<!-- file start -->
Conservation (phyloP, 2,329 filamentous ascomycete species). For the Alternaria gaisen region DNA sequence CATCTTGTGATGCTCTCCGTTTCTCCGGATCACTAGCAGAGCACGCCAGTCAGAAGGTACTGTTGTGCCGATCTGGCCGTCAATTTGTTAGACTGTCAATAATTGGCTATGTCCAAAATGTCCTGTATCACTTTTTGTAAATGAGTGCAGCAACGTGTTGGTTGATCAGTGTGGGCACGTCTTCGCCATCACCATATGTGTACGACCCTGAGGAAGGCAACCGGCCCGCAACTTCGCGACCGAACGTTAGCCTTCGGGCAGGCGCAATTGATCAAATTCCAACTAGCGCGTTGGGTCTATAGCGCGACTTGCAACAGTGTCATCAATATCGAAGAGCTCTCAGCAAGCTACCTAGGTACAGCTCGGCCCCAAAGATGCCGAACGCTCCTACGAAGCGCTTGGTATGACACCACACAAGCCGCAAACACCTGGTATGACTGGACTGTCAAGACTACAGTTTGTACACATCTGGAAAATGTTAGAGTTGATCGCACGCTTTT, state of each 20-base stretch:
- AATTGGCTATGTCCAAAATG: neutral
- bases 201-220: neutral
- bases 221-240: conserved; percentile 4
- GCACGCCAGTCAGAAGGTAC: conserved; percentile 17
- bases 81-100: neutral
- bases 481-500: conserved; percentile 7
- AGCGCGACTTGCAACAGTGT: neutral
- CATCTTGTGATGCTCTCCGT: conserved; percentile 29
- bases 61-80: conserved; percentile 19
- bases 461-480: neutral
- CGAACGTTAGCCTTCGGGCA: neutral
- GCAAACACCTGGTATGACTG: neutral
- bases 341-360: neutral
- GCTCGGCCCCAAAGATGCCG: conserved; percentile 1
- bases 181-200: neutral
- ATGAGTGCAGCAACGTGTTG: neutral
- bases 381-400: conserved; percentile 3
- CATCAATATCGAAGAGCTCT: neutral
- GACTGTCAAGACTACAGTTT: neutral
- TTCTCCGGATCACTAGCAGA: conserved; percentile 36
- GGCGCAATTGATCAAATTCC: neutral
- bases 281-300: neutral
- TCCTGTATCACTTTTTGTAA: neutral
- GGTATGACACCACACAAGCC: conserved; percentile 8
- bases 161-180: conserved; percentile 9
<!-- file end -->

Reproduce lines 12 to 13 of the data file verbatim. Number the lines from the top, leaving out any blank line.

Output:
- CGAACGTTAGCCTTCGGGCA: neutral
- GCAAACACCTGGTATGACTG: neutral